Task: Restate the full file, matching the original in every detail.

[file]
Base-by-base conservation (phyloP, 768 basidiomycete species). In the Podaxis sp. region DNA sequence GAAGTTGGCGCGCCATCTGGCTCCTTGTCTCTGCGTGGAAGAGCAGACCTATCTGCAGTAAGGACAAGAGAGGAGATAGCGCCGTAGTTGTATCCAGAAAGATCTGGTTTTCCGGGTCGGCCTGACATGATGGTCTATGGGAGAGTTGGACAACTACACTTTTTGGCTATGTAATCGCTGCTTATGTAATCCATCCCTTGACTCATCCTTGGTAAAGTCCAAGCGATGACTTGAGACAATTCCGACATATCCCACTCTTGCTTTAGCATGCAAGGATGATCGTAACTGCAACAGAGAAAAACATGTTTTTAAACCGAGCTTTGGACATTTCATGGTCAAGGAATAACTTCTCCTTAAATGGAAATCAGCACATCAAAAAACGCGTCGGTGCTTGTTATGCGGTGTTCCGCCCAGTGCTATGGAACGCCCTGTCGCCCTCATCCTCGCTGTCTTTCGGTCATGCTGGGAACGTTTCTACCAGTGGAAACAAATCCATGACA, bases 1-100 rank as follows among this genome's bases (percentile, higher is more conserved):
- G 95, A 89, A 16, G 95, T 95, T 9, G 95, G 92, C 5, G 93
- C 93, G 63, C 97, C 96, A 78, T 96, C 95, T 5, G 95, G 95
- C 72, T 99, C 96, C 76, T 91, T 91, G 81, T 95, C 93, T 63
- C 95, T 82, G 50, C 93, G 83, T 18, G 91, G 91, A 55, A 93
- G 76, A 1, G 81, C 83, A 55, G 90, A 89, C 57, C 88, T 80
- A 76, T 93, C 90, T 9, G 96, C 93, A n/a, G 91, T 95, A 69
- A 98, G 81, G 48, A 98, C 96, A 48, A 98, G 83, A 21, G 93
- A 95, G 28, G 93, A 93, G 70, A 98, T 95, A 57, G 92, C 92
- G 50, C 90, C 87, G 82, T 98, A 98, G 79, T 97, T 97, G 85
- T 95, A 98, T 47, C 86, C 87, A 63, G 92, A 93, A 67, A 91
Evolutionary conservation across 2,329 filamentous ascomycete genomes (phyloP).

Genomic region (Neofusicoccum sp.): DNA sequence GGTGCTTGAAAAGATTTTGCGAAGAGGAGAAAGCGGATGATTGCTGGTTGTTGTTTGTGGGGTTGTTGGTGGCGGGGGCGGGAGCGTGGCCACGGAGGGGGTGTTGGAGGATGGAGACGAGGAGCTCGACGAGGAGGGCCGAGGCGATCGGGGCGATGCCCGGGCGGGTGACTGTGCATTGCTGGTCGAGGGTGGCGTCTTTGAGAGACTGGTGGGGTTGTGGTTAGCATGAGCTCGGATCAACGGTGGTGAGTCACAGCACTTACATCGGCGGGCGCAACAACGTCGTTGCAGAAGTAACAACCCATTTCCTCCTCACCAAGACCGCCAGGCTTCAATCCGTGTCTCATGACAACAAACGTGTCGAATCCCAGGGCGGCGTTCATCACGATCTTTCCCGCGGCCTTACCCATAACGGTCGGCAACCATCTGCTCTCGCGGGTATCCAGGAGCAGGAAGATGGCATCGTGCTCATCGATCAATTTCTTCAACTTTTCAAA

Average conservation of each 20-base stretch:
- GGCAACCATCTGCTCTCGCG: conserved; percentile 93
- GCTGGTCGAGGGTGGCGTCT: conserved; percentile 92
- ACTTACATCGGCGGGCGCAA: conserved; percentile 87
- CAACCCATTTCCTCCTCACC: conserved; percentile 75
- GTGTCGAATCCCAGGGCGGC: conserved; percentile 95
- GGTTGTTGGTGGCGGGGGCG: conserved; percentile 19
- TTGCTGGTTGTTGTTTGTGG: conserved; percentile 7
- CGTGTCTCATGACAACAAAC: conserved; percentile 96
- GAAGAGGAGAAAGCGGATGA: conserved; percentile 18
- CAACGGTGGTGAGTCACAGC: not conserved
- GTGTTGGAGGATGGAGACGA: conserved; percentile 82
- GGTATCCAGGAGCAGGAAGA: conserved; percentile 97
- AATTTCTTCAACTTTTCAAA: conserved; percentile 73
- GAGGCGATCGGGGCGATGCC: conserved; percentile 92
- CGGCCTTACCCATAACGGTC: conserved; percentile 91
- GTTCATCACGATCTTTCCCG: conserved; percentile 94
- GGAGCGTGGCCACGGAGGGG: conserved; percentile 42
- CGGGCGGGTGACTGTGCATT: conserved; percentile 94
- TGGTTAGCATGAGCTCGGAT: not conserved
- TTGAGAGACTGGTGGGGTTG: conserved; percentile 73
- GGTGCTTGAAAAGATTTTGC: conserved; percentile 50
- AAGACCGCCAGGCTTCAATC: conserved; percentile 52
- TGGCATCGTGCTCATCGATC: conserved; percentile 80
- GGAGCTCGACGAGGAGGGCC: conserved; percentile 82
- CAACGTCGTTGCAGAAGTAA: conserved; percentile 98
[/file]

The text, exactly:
Base-by-base conservation (phyloP, 768 basidiomycete species). In the Podaxis sp. region DNA sequence GAAGTTGGCGCGCCATCTGGCTCCTTGTCTCTGCGTGGAAGAGCAGACCTATCTGCAGTAAGGACAAGAGAGGAGATAGCGCCGTAGTTGTATCCAGAAAGATCTGGTTTTCCGGGTCGGCCTGACATGATGGTCTATGGGAGAGTTGGACAACTACACTTTTTGGCTATGTAATCGCTGCTTATGTAATCCATCCCTTGACTCATCCTTGGTAAAGTCCAAGCGATGACTTGAGACAATTCCGACATATCCCACTCTTGCTTTAGCATGCAAGGATGATCGTAACTGCAACAGAGAAAAACATGTTTTTAAACCGAGCTTTGGACATTTCATGGTCAAGGAATAACTTCTCCTTAAATGGAAATCAGCACATCAAAAAACGCGTCGGTGCTTGTTATGCGGTGTTCCGCCCAGTGCTATGGAACGCCCTGTCGCCCTCATCCTCGCTGTCTTTCGGTCATGCTGGGAACGTTTCTACCAGTGGAAACAAATCCATGACA, bases 1-100 rank as follows among this genome's bases (percentile, higher is more conserved):
- G 95, A 89, A 16, G 95, T 95, T 9, G 95, G 92, C 5, G 93
- C 93, G 63, C 97, C 96, A 78, T 96, C 95, T 5, G 95, G 95
- C 72, T 99, C 96, C 76, T 91, T 91, G 81, T 95, C 93, T 63
- C 95, T 82, G 50, C 93, G 83, T 18, G 91, G 91, A 55, A 93
- G 76, A 1, G 81, C 83, A 55, G 90, A 89, C 57, C 88, T 80
- A 76, T 93, C 90, T 9, G 96, C 93, A n/a, G 91, T 95, A 69
- A 98, G 81, G 48, A 98, C 96, A 48, A 98, G 83, A 21, G 93
- A 95, G 28, G 93, A 93, G 70, A 98, T 95, A 57, G 92, C 92
- G 50, C 90, C 87, G 82, T 98, A 98, G 79, T 97, T 97, G 85
- T 95, A 98, T 47, C 86, C 87, A 63, G 92, A 93, A 67, A 91
Evolutionary conservation across 2,329 filamentous ascomycete genomes (phyloP).

Genomic region (Neofusicoccum sp.): DNA sequence GGTGCTTGAAAAGATTTTGCGAAGAGGAGAAAGCGGATGATTGCTGGTTGTTGTTTGTGGGGTTGTTGGTGGCGGGGGCGGGAGCGTGGCCACGGAGGGGGTGTTGGAGGATGGAGACGAGGAGCTCGACGAGGAGGGCCGAGGCGATCGGGGCGATGCCCGGGCGGGTGACTGTGCATTGCTGGTCGAGGGTGGCGTCTTTGAGAGACTGGTGGGGTTGTGGTTAGCATGAGCTCGGATCAACGGTGGTGAGTCACAGCACTTACATCGGCGGGCGCAACAACGTCGTTGCAGAAGTAACAACCCATTTCCTCCTCACCAAGACCGCCAGGCTTCAATCCGTGTCTCATGACAACAAACGTGTCGAATCCCAGGGCGGCGTTCATCACGATCTTTCCCGCGGCCTTACCCATAACGGTCGGCAACCATCTGCTCTCGCGGGTATCCAGGAGCAGGAAGATGGCATCGTGCTCATCGATCAATTTCTTCAACTTTTCAAA

Average conservation of each 20-base stretch:
- GGCAACCATCTGCTCTCGCG: conserved; percentile 93
- GCTGGTCGAGGGTGGCGTCT: conserved; percentile 92
- ACTTACATCGGCGGGCGCAA: conserved; percentile 87
- CAACCCATTTCCTCCTCACC: conserved; percentile 75
- GTGTCGAATCCCAGGGCGGC: conserved; percentile 95
- GGTTGTTGGTGGCGGGGGCG: conserved; percentile 19
- TTGCTGGTTGTTGTTTGTGG: conserved; percentile 7
- CGTGTCTCATGACAACAAAC: conserved; percentile 96
- GAAGAGGAGAAAGCGGATGA: conserved; percentile 18
- CAACGGTGGTGAGTCACAGC: not conserved
- GTGTTGGAGGATGGAGACGA: conserved; percentile 82
- GGTATCCAGGAGCAGGAAGA: conserved; percentile 97
- AATTTCTTCAACTTTTCAAA: conserved; percentile 73
- GAGGCGATCGGGGCGATGCC: conserved; percentile 92
- CGGCCTTACCCATAACGGTC: conserved; percentile 91
- GTTCATCACGATCTTTCCCG: conserved; percentile 94
- GGAGCGTGGCCACGGAGGGG: conserved; percentile 42
- CGGGCGGGTGACTGTGCATT: conserved; percentile 94
- TGGTTAGCATGAGCTCGGAT: not conserved
- TTGAGAGACTGGTGGGGTTG: conserved; percentile 73
- GGTGCTTGAAAAGATTTTGC: conserved; percentile 50
- AAGACCGCCAGGCTTCAATC: conserved; percentile 52
- TGGCATCGTGCTCATCGATC: conserved; percentile 80
- GGAGCTCGACGAGGAGGGCC: conserved; percentile 82
- CAACGTCGTTGCAGAAGTAA: conserved; percentile 98